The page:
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Primary school maintains a no-homework policy for 34 years

(CRI Online)    15:00, March 15, 2018

A boy performs in a model airplane class. [Photo: banyuetan.org]

For the last 34 years, a primary school in Shenyang has maintained a policy not giving homework to its students. The free time has helped reduce the burden on students, who have continued to achieve great academic performance, reports banyuetan.org.

The Fifth Primary School of Shenyang Railway, in north China's Liaoning Province, is famous for its relaxed atmosphere. The school, which was established in 1958, introduced its no homework policy in 1984 in a pilot scheme for one class. But it has since been introduced across the campus.

Zhang Xiujin, the former head of the school, said "There are only teachers who don't know how to teach, there are no children who can't be taught. There is not a lot of knowledge that needs to be learned during the primary school period, so the extra workload is unnecessary."

With no homework to keep them busy at the end of the day, students can join optional courses or participate some of the school's 60 different clubs, as well as 20 compulsory courses covering topics including smart robots, music, and the arts.

A parent of one of the children at the school said, "This school prefers to encourage students to read books and news instead of giving them homework, which helps develop a good learning habit."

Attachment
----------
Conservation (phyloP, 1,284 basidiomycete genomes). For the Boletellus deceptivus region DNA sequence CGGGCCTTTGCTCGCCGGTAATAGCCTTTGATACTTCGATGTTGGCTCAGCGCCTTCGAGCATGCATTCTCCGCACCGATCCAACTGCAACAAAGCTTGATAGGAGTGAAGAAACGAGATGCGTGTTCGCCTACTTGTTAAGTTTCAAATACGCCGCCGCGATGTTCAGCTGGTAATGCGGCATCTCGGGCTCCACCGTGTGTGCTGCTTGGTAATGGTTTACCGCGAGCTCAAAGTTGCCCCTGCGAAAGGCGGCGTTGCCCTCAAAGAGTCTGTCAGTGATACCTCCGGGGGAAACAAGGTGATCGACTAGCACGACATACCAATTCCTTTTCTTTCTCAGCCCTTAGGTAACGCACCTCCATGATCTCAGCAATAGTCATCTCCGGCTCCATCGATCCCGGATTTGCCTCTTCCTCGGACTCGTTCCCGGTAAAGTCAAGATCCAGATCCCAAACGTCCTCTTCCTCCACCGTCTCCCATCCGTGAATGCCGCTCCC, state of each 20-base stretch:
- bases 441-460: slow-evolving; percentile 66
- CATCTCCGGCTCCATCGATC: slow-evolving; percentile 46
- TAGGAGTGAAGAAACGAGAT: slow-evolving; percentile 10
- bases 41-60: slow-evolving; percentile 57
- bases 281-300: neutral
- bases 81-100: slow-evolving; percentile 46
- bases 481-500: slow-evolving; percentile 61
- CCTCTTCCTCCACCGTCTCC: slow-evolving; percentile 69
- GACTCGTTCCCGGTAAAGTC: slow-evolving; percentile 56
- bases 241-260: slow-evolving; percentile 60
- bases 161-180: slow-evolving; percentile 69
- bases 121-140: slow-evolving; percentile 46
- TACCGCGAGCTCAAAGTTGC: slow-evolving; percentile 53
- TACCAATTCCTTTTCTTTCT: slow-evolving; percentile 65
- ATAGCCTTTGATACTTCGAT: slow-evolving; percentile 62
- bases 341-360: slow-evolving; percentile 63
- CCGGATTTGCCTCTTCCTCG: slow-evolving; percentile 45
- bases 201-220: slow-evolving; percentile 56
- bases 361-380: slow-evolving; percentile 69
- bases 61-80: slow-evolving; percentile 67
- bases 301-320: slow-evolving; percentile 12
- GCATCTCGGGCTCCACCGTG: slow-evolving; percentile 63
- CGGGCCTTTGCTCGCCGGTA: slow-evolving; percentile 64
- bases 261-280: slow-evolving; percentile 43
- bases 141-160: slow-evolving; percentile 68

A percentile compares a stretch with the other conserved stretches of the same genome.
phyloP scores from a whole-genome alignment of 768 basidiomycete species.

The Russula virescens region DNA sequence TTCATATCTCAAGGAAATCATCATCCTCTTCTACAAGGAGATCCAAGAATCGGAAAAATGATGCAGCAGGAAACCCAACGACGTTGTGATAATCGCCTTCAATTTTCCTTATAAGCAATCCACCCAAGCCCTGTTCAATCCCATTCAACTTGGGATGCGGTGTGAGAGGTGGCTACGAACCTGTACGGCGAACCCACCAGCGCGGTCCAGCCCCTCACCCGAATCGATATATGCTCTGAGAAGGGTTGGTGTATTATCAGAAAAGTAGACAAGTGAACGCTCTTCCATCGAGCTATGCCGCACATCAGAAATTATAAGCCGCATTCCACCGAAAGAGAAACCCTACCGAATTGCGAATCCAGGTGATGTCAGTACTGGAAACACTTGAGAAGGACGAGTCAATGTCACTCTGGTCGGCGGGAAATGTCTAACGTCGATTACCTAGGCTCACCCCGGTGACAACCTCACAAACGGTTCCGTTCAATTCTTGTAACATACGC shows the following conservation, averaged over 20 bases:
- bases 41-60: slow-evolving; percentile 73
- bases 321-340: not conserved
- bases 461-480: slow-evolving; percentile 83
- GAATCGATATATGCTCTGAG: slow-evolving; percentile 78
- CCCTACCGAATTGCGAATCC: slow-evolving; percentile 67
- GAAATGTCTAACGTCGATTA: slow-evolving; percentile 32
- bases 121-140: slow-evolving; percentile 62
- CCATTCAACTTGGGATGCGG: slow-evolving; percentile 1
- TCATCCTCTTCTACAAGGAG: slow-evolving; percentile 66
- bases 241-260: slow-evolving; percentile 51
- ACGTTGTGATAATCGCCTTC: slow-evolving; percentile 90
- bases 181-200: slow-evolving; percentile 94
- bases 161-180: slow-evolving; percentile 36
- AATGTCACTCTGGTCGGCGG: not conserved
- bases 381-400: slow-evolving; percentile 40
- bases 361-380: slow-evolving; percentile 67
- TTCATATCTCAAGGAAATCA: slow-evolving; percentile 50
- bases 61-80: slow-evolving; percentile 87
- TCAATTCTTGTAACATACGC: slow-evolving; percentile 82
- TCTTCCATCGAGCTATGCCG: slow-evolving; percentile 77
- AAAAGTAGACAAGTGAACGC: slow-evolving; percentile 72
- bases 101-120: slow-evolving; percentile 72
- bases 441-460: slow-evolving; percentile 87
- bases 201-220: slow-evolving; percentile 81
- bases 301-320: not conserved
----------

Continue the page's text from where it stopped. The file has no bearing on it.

Wang Hongliang graduated from the school in 2013. He says the benefits of allowing students to think more and develop their individual interests are clear after they enter high school. "My life preparing for college entrance examination is full of stress, but the experience of studying at this primary school really helped me a lot."

In his government work report at the opening of this year's "Two Sessions," Premier Li Keqiang announced that the government will "give attention to addressing the problem of heavy extracurricular burdens on primary and secondary school students".

(For the latest China news, Please follow People's Daily on Twitter and Facebook)(Web editor: Kou Jie, Bianji)

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